Would China put sanctions on U.S.?

Scott Tong Sep 14, 2009

Would China put sanctions on U.S.?

Scott Tong Sep 14, 2009


Steve Chiotakis: China is furious this morning over U.S. trade sanctions.
Late Friday night, the White House imposed 35 percent tariffs on tires from China. Beijing calls that “grave protectionism.” And it’s already exploring tariffs against American products. Tit for tat?

We’re joined now by Marketplace’s Scott Tong with us live from Shanghai this morning. Hi, Scott.

Scott Tong: Good morning, Steve.

Chiotakis: So how angry is this reaction from China?

Tong: Well, it’s angry because of how quickly it came. The news from the White House came Saturday China time, and Beijing pushed back on Sunday, which is highly unusual for Chinese officials. I mean, I’d say it’s unusual for officials from anywhere — I mean, how often does the U.S. president interrupt his vacation to make an urgent announcement? So that, it’s that level of important. China’s also angry because of what’s at stake here. Right now, this is just about Chinese tires. But what happens if other American industries play follow the leader and they go to Washington for protection too? Textiles or seafood or steel? So China has a lot to lose, Steve, from trade war.

Chiotakis: So if we go down this road, Scott, what do American industries have to lose?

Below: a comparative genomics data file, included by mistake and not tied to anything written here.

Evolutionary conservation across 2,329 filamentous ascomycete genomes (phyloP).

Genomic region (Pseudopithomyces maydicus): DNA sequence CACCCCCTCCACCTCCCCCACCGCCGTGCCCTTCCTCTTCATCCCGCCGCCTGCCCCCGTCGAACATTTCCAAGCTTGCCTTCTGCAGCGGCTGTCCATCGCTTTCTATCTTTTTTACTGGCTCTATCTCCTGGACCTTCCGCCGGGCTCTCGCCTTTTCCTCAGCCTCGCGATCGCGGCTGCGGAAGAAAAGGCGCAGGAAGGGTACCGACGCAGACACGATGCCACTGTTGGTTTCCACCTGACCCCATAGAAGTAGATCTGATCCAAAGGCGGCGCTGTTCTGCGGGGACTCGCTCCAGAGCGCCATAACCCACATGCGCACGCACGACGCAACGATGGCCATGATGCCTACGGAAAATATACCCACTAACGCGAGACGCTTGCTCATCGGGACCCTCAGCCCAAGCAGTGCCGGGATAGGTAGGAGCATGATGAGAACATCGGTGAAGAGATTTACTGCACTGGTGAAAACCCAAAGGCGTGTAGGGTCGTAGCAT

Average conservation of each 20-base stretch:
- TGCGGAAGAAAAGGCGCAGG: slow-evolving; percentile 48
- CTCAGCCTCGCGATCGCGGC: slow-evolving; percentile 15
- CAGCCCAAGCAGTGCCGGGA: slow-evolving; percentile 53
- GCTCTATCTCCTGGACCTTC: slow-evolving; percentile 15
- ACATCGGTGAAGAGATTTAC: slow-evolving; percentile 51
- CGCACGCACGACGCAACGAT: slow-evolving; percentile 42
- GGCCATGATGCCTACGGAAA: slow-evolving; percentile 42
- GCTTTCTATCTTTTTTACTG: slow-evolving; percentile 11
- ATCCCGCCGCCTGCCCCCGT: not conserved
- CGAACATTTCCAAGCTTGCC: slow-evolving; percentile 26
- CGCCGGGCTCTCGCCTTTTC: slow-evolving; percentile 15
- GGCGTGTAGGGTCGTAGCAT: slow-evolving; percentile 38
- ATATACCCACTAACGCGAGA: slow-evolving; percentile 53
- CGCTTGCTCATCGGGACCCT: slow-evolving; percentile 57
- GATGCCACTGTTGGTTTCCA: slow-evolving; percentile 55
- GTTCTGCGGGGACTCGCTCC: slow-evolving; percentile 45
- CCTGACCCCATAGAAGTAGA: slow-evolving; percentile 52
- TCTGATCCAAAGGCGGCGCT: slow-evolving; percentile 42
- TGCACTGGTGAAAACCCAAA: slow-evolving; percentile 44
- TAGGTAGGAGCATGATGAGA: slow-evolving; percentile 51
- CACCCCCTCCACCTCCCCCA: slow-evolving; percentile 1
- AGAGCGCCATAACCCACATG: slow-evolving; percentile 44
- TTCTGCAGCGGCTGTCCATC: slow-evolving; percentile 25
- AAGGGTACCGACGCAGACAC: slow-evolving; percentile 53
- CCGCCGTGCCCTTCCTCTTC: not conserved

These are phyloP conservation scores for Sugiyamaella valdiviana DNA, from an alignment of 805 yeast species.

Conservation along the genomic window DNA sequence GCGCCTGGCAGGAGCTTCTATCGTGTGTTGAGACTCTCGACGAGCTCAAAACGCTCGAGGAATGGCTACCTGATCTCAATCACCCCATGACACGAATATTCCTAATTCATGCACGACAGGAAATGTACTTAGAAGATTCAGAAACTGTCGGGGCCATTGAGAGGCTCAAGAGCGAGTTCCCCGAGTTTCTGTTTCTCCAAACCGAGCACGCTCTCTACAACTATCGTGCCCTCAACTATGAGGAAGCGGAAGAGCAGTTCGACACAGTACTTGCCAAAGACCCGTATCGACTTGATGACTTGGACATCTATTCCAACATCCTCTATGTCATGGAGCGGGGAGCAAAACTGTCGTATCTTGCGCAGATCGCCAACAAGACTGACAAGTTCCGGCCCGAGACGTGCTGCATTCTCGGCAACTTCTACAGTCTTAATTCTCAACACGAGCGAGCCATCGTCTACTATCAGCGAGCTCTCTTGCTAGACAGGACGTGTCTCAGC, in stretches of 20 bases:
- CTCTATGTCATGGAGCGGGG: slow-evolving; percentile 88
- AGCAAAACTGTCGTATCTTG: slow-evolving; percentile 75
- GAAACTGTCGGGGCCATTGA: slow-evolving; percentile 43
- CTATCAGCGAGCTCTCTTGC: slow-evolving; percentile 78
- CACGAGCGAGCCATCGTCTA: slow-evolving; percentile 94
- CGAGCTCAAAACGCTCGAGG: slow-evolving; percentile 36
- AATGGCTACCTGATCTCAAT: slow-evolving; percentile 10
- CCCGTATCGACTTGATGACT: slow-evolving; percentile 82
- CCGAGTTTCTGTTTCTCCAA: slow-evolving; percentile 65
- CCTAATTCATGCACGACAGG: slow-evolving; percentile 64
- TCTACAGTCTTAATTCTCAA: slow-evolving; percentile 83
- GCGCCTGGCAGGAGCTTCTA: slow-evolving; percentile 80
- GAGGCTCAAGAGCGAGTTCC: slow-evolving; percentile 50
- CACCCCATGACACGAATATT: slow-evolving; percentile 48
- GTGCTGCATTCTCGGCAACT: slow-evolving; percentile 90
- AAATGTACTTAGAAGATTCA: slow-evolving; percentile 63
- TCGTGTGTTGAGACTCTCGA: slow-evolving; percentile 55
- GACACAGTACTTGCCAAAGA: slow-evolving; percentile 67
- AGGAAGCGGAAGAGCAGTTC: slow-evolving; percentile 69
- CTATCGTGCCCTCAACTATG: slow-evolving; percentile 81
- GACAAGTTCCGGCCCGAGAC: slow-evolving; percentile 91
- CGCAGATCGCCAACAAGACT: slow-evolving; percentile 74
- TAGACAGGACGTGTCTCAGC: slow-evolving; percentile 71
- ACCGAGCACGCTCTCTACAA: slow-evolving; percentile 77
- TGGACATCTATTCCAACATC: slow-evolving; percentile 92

Tong: Well, the focus now is on American automotive an poultry exporters. Beijing is investigating those industries for unfair trade practices. But China could shut the door on American products in other ways. It could suddenly decide to enforce certain standards that say American-branded toothpaste or grain doesn’t meet. When the swine flu broke out globally, China suddenly found a way to keep out American pork, and even though that flu isn’t related to pigs. So all kinds of industries are mindful of this and wary they could end up in the cross-fire.

Chiotakis: Yeah. And don’t the two countries, though, need each other, Scott?

Tong: Well, they do, on all kinds of things. Climate change, North Korea, the U.S. would love China to keep buying American debt, of course. So one school of thought thinks this could be orchestrated posturing. The Obama administration needs this to get organized labor on board for health care, Chinese officials have their own domestic constituencies. So now is this all choreographed? It’s hard to know, but we’re gonna find some more signals soon, when the U.S. president meets the Chinese president next week at the G20 summit in Pittsburgh, Steve.

Chiotakis: All right. Marketplace’s Scott Tong joining us from Shanghai. Thanks, Scott.

Tong: OK, thanks, Steve.

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